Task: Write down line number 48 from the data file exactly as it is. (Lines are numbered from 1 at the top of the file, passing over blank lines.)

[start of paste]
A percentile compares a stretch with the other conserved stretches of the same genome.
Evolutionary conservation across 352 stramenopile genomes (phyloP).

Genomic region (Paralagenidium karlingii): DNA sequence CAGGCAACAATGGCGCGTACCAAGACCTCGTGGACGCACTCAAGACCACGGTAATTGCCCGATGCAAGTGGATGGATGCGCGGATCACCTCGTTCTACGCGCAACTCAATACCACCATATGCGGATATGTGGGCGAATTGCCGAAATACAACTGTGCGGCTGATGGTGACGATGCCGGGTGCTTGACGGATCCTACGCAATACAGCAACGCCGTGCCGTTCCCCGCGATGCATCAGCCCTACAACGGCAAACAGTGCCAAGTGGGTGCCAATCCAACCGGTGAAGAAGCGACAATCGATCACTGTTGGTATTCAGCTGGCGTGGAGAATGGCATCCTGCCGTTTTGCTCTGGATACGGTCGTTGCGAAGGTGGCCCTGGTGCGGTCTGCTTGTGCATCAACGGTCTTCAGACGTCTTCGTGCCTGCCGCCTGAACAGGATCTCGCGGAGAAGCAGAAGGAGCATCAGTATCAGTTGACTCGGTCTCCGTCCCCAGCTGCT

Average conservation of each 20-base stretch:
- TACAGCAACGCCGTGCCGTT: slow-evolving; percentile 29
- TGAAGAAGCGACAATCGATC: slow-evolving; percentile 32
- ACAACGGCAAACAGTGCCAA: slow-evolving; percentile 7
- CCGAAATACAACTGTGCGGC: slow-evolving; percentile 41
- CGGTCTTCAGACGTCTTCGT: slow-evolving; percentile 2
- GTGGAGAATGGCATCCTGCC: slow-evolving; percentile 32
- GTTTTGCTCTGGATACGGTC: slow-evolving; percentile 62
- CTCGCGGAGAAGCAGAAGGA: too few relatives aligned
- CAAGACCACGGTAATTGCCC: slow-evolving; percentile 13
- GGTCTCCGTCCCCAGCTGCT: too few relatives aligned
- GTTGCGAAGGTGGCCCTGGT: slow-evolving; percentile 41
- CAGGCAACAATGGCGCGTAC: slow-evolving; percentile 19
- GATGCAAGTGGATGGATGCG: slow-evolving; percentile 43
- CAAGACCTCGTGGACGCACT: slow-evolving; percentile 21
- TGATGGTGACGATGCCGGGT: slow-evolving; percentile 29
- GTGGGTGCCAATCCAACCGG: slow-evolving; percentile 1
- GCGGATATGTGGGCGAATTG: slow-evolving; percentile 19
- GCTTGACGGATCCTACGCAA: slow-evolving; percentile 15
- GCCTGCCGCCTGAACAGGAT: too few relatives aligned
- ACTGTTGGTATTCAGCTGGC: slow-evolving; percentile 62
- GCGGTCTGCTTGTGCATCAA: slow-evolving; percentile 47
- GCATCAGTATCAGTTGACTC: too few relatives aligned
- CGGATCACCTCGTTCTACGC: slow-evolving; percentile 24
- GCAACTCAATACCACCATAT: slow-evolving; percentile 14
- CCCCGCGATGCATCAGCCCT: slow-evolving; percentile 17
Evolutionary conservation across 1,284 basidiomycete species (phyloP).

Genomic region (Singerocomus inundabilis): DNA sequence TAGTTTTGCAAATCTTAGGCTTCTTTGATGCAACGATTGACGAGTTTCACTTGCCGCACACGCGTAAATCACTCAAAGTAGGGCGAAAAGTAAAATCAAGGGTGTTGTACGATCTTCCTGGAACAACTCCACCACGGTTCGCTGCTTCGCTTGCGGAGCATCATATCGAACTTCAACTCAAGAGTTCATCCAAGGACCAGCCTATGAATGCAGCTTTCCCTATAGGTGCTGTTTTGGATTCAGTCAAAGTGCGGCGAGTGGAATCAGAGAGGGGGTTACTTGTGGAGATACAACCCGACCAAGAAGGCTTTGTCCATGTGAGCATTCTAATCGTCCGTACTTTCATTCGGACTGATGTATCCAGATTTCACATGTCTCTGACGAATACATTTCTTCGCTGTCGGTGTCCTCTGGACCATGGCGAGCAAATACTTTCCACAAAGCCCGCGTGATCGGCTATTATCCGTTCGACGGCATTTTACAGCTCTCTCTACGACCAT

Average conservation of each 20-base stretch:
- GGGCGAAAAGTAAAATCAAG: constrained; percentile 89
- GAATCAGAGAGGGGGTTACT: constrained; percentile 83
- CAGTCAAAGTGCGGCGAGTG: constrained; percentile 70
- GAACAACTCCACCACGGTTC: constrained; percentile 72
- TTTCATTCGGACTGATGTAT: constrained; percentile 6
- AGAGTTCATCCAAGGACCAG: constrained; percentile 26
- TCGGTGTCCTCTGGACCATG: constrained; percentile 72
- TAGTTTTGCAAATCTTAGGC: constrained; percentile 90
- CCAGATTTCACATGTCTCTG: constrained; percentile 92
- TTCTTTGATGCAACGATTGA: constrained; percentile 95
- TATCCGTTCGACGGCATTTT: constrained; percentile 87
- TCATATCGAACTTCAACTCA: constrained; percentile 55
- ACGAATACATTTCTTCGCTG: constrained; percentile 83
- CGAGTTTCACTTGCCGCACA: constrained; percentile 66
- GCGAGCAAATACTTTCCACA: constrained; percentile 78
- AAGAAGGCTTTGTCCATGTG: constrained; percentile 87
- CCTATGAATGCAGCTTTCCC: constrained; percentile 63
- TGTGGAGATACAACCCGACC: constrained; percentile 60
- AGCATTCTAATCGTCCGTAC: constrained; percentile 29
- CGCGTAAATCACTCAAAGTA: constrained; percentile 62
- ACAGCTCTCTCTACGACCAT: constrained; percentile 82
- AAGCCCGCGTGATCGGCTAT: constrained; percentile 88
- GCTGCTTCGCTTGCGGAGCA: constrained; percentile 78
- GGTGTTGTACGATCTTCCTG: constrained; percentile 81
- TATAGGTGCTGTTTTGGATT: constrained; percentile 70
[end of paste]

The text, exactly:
- AAGAAGGCTTTGTCCATGTG: constrained; percentile 87